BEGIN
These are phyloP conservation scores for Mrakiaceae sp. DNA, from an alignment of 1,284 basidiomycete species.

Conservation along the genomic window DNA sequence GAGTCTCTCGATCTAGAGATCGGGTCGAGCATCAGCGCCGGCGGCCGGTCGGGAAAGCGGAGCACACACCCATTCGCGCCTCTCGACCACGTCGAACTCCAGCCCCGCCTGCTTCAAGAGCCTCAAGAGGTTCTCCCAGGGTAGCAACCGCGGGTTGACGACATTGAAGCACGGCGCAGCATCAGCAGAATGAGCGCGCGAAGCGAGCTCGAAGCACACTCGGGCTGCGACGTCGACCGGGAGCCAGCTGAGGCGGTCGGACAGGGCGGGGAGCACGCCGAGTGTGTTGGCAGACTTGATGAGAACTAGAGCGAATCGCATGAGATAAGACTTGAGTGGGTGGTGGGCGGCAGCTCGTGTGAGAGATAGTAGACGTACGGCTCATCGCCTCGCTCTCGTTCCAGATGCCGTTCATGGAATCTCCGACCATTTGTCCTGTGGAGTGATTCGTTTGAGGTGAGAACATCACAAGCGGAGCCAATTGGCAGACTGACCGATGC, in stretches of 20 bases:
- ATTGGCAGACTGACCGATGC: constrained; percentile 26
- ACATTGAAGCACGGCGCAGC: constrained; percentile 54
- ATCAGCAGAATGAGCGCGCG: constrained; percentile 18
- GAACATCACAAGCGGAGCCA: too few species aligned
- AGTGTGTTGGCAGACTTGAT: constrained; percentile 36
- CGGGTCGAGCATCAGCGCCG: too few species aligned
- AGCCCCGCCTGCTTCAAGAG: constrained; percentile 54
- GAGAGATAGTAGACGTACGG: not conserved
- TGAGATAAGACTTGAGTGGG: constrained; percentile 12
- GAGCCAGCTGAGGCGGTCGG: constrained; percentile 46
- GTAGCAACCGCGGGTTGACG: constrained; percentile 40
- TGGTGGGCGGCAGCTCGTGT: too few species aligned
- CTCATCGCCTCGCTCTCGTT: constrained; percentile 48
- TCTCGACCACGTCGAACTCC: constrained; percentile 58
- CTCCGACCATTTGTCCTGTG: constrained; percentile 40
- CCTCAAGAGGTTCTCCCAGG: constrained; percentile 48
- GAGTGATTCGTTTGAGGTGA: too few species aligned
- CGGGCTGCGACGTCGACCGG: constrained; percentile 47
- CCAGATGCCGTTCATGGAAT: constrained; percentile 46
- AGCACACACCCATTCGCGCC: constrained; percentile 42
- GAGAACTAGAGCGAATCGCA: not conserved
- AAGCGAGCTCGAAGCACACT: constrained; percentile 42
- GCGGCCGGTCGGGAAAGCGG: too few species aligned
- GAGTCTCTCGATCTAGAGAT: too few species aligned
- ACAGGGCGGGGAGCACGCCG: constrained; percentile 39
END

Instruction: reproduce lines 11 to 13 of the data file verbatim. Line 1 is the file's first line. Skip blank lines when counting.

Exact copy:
- TGAGATAAGACTTGAGTGGG: constrained; percentile 12
- GAGCCAGCTGAGGCGGTCGG: constrained; percentile 46
- GTAGCAACCGCGGGTTGACG: constrained; percentile 40